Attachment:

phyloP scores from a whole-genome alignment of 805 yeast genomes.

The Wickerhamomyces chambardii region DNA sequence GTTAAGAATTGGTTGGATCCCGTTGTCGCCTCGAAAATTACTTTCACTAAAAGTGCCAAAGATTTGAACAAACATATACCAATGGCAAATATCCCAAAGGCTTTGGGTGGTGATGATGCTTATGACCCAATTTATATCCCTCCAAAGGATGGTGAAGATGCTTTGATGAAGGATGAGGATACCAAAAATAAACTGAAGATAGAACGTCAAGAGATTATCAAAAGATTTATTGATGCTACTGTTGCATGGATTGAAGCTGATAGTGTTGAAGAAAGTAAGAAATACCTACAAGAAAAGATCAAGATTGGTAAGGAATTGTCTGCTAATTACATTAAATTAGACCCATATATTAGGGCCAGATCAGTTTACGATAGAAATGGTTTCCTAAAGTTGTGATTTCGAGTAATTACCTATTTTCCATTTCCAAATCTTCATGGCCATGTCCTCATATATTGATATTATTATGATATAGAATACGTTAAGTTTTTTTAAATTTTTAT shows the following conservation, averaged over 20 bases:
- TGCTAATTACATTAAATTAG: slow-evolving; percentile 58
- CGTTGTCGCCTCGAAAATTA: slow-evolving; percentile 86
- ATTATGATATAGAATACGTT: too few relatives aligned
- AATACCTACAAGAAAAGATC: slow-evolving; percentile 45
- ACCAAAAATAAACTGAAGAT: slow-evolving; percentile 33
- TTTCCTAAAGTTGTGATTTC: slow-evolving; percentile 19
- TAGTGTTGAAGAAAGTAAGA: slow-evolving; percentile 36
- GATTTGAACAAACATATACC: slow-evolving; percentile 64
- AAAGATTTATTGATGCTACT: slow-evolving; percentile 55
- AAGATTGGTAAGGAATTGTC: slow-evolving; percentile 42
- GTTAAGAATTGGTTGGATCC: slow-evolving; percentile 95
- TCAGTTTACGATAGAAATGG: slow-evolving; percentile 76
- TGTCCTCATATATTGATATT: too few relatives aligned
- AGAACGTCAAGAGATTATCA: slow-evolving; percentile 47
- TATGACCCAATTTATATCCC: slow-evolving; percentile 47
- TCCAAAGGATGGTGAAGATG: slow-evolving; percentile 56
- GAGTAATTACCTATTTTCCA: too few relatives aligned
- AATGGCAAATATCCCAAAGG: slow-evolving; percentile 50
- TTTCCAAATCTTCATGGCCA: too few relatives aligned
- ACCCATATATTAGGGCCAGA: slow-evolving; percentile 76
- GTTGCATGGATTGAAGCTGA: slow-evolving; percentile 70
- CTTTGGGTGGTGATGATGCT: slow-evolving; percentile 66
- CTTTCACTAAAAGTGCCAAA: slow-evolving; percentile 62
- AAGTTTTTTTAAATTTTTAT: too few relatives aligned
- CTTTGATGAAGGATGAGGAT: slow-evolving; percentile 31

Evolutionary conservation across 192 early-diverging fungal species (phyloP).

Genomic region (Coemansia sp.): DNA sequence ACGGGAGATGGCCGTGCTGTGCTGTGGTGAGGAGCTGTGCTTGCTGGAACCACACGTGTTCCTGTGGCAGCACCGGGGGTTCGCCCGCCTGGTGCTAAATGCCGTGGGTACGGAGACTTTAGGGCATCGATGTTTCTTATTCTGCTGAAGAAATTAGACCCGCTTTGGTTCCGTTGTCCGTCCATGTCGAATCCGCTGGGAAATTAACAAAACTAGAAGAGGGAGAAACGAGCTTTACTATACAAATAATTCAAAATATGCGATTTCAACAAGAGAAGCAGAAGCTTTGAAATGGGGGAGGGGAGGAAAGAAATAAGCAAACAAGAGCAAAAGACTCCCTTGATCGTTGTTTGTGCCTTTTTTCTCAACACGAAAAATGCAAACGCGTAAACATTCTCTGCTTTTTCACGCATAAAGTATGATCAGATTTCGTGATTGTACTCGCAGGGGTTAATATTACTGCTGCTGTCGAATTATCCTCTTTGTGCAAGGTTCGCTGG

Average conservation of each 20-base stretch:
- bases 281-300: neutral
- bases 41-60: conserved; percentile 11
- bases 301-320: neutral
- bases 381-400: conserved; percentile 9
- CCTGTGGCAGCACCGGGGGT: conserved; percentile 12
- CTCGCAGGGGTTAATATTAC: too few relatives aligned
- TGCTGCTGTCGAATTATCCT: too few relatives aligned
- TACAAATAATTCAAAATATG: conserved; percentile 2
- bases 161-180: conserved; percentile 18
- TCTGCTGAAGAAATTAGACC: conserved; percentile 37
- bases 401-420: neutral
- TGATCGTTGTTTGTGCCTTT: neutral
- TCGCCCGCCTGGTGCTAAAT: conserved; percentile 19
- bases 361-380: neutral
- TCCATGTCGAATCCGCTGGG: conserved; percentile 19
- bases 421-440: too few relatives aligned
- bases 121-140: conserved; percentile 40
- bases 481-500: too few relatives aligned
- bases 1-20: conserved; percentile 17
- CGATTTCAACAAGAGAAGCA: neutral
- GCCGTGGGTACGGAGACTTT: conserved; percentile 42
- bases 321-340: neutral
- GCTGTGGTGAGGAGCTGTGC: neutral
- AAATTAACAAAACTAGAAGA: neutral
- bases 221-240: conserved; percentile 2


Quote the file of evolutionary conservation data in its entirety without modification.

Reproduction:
phyloP scores from a whole-genome alignment of 805 yeast genomes.

The Wickerhamomyces chambardii region DNA sequence GTTAAGAATTGGTTGGATCCCGTTGTCGCCTCGAAAATTACTTTCACTAAAAGTGCCAAAGATTTGAACAAACATATACCAATGGCAAATATCCCAAAGGCTTTGGGTGGTGATGATGCTTATGACCCAATTTATATCCCTCCAAAGGATGGTGAAGATGCTTTGATGAAGGATGAGGATACCAAAAATAAACTGAAGATAGAACGTCAAGAGATTATCAAAAGATTTATTGATGCTACTGTTGCATGGATTGAAGCTGATAGTGTTGAAGAAAGTAAGAAATACCTACAAGAAAAGATCAAGATTGGTAAGGAATTGTCTGCTAATTACATTAAATTAGACCCATATATTAGGGCCAGATCAGTTTACGATAGAAATGGTTTCCTAAAGTTGTGATTTCGAGTAATTACCTATTTTCCATTTCCAAATCTTCATGGCCATGTCCTCATATATTGATATTATTATGATATAGAATACGTTAAGTTTTTTTAAATTTTTAT shows the following conservation, averaged over 20 bases:
- TGCTAATTACATTAAATTAG: slow-evolving; percentile 58
- CGTTGTCGCCTCGAAAATTA: slow-evolving; percentile 86
- ATTATGATATAGAATACGTT: too few relatives aligned
- AATACCTACAAGAAAAGATC: slow-evolving; percentile 45
- ACCAAAAATAAACTGAAGAT: slow-evolving; percentile 33
- TTTCCTAAAGTTGTGATTTC: slow-evolving; percentile 19
- TAGTGTTGAAGAAAGTAAGA: slow-evolving; percentile 36
- GATTTGAACAAACATATACC: slow-evolving; percentile 64
- AAAGATTTATTGATGCTACT: slow-evolving; percentile 55
- AAGATTGGTAAGGAATTGTC: slow-evolving; percentile 42
- GTTAAGAATTGGTTGGATCC: slow-evolving; percentile 95
- TCAGTTTACGATAGAAATGG: slow-evolving; percentile 76
- TGTCCTCATATATTGATATT: too few relatives aligned
- AGAACGTCAAGAGATTATCA: slow-evolving; percentile 47
- TATGACCCAATTTATATCCC: slow-evolving; percentile 47
- TCCAAAGGATGGTGAAGATG: slow-evolving; percentile 56
- GAGTAATTACCTATTTTCCA: too few relatives aligned
- AATGGCAAATATCCCAAAGG: slow-evolving; percentile 50
- TTTCCAAATCTTCATGGCCA: too few relatives aligned
- ACCCATATATTAGGGCCAGA: slow-evolving; percentile 76
- GTTGCATGGATTGAAGCTGA: slow-evolving; percentile 70
- CTTTGGGTGGTGATGATGCT: slow-evolving; percentile 66
- CTTTCACTAAAAGTGCCAAA: slow-evolving; percentile 62
- AAGTTTTTTTAAATTTTTAT: too few relatives aligned
- CTTTGATGAAGGATGAGGAT: slow-evolving; percentile 31

Evolutionary conservation across 192 early-diverging fungal species (phyloP).

Genomic region (Coemansia sp.): DNA sequence ACGGGAGATGGCCGTGCTGTGCTGTGGTGAGGAGCTGTGCTTGCTGGAACCACACGTGTTCCTGTGGCAGCACCGGGGGTTCGCCCGCCTGGTGCTAAATGCCGTGGGTACGGAGACTTTAGGGCATCGATGTTTCTTATTCTGCTGAAGAAATTAGACCCGCTTTGGTTCCGTTGTCCGTCCATGTCGAATCCGCTGGGAAATTAACAAAACTAGAAGAGGGAGAAACGAGCTTTACTATACAAATAATTCAAAATATGCGATTTCAACAAGAGAAGCAGAAGCTTTGAAATGGGGGAGGGGAGGAAAGAAATAAGCAAACAAGAGCAAAAGACTCCCTTGATCGTTGTTTGTGCCTTTTTTCTCAACACGAAAAATGCAAACGCGTAAACATTCTCTGCTTTTTCACGCATAAAGTATGATCAGATTTCGTGATTGTACTCGCAGGGGTTAATATTACTGCTGCTGTCGAATTATCCTCTTTGTGCAAGGTTCGCTGG

Average conservation of each 20-base stretch:
- bases 281-300: neutral
- bases 41-60: conserved; percentile 11
- bases 301-320: neutral
- bases 381-400: conserved; percentile 9
- CCTGTGGCAGCACCGGGGGT: conserved; percentile 12
- CTCGCAGGGGTTAATATTAC: too few relatives aligned
- TGCTGCTGTCGAATTATCCT: too few relatives aligned
- TACAAATAATTCAAAATATG: conserved; percentile 2
- bases 161-180: conserved; percentile 18
- TCTGCTGAAGAAATTAGACC: conserved; percentile 37
- bases 401-420: neutral
- TGATCGTTGTTTGTGCCTTT: neutral
- TCGCCCGCCTGGTGCTAAAT: conserved; percentile 19
- bases 361-380: neutral
- TCCATGTCGAATCCGCTGGG: conserved; percentile 19
- bases 421-440: too few relatives aligned
- bases 121-140: conserved; percentile 40
- bases 481-500: too few relatives aligned
- bases 1-20: conserved; percentile 17
- CGATTTCAACAAGAGAAGCA: neutral
- GCCGTGGGTACGGAGACTTT: conserved; percentile 42
- bases 321-340: neutral
- GCTGTGGTGAGGAGCTGTGC: neutral
- AAATTAACAAAACTAGAAGA: neutral
- bases 221-240: conserved; percentile 2